Having moved houses recently, we needed mail to be redirected for some time, to give us the opportunity to catch accounts where the address hadn’t been updated yet. It worked well with Australia Post in the past. This time, it ended up being a symphony, or rather, a cacophony, of failures.
We paid about $50 to get the redirection going for 3 months. We readily received letters at the old address informing us that it had been set up properly. We could expect no less.
As it turns out, we shouldn’t have expected any more. Indeed, after a few weeks at the new address, the amount of mail we received was noticeably lower than usual. What was more conspicuous by its near absence (there were a couple here and there) was the lack of redirected mail.
When a belated parcel arrived at the old address, we got an opportunity to make sure. We went to our old address, met the new tenants, and asked whether they had received any mail for us. … drum roll … They had. Heaps. Including slips for registered mail containing important administrative documents.
We were lucky enough that, despite it being past the date at which the document was to be returned to its sender if not collected, what might appear to be a plague of incompetence—or is it plain laziness?—resulted in said document being still stored at the local post office.
Half of the period in, and many more un-redirected than properly delivered letters, we decided to make a complaint to AusPost. The person on the phone was pleasant and understanding enough, and readily opened an enquiry and offered a pro-rata refund.
A couple of weeks later, we were informed that the problem had been investigated and resolved, and that the duration of the redirection would be extended by half at no charge. Good enough.
Yet, oddly little (read: none) redirected mail arrived. Reaching the end of the original redirection period, we decided to check again at the old address. Once again, there were quite a few letters for us there, which had obviously failed to be redirected… Again. Amusingly, an urgent reminder to pick up the previously mentioned document, dated after the date we collected it, was amongst them.
When we called AusPost again to get this fixed, we had a simple request: we wanted a full refund for a service that hadn’t been rendered, and due to which we had to waste some time driving back and forth to collect mail, and on the phone to get the issue sorted.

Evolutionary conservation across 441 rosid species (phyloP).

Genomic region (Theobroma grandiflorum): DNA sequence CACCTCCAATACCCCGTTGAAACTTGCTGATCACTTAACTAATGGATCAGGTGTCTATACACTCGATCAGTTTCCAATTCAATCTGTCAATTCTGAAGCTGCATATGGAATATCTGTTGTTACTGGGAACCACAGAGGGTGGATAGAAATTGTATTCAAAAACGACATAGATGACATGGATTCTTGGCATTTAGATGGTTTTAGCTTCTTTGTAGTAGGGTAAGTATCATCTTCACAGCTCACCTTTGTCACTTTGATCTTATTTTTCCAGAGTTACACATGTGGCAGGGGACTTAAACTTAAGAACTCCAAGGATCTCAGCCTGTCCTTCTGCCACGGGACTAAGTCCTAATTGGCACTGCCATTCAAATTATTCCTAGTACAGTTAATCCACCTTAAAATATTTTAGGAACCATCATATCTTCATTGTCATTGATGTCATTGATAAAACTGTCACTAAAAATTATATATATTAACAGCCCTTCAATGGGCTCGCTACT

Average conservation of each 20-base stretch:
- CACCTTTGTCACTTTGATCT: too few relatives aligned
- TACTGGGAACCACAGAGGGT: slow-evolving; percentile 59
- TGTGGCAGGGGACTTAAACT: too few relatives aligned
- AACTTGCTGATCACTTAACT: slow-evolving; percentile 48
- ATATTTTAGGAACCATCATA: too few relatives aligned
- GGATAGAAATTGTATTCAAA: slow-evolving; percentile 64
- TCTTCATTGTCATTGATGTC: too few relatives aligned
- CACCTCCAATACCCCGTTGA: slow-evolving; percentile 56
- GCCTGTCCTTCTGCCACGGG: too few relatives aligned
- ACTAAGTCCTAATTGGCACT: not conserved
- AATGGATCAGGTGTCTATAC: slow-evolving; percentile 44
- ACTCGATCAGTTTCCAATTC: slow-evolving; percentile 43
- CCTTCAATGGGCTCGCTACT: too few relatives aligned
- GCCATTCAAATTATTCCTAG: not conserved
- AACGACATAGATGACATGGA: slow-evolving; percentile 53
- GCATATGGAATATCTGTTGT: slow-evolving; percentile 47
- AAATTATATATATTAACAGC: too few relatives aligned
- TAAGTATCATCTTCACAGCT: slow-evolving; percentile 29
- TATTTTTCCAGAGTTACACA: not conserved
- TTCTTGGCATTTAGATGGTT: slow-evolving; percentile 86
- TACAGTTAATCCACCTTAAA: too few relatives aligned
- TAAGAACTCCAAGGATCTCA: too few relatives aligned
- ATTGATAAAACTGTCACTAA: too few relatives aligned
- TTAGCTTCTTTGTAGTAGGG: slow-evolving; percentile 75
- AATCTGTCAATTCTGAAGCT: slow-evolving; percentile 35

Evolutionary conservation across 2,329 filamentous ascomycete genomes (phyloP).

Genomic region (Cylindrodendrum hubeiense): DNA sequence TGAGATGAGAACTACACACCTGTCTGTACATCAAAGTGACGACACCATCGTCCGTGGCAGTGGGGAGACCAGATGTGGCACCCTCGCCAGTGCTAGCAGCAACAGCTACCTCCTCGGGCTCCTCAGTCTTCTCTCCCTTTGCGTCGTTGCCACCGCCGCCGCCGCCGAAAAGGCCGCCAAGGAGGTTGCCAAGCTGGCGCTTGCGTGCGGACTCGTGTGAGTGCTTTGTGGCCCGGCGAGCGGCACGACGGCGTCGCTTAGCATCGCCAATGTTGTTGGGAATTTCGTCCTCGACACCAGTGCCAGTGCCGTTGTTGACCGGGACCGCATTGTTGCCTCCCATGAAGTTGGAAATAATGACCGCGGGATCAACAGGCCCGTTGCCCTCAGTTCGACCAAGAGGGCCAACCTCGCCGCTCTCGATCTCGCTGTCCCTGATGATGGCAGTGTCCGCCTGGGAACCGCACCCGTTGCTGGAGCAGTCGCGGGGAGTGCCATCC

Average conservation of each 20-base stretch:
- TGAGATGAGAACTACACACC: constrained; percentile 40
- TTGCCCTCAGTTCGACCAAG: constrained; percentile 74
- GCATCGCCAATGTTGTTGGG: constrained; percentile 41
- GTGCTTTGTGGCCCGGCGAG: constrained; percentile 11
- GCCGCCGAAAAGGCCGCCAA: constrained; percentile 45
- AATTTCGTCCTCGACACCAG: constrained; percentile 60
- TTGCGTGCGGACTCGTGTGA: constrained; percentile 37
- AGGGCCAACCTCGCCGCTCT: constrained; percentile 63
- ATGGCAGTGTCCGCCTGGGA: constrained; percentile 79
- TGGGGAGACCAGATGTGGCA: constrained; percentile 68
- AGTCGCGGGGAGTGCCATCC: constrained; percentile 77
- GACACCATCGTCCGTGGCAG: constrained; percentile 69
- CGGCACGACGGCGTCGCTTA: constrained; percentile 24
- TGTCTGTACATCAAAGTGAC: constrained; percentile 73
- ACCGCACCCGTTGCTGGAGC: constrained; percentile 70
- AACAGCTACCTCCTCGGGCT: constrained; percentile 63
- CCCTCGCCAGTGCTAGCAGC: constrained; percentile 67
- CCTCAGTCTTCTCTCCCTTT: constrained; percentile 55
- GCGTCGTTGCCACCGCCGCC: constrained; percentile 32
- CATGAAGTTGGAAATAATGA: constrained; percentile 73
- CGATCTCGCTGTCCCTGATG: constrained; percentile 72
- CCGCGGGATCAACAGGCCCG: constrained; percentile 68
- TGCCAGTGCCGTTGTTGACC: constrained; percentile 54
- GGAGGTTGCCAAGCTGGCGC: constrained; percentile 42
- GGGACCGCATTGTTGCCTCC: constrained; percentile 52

It wasn’t so easy, though. The first person on the phone was understanding of the problem, but put somebody else on to deal with it. The second person explained that they couldn’t refund us until the redirection was cancelled. The cancellation, however, couldn’t happen over the phone, and we needed to go to a Post Office—well—office to cancel it, we would then be given a receipt number that we’ll have call back and quote, to the same service. No way to get the refund from the Post Office at the time of cancellation the non-existent service.
The best part, of course, is that a confused attendant at the Post Office ended up calling the same customer support line to be told, about an hour in (no line jumping for colleagues), that they had to fill in a form they had somewhere or rather.
Still, despite being on the phone with the very service presumably able to process the refund, it was not possible to do it straight-away, and an additional three business days’ wait was needed after submitting the cancellation form.
After a couple more days, we decided to call again, to make sure progress was being made on the refund. It turned out it was! Even more so, and despite previous instructions during the second call to AusPost, there was no need for us to call back, as they had a ticket tracking the issue on their side. Apparently not as resolved as we initially thought…
Finally, information about the refund came shortly after. It would come in the form of a mail order… That we would have to go to a post office once more to cash…
All in all, lot of time was wasted in queues, either at an Australia Post office, or on the phone, trying to just get things sorted, and not succeeding. With increased costs for reduced services, Australia Post was already showing an annoying trend. However, this level of unreliability is becoming very concerning. Despite a move to electronic communication, we still rely on the occasional hard-copy or other good to be delivered physically, but this sort of demonstration of skill does not inspire trust.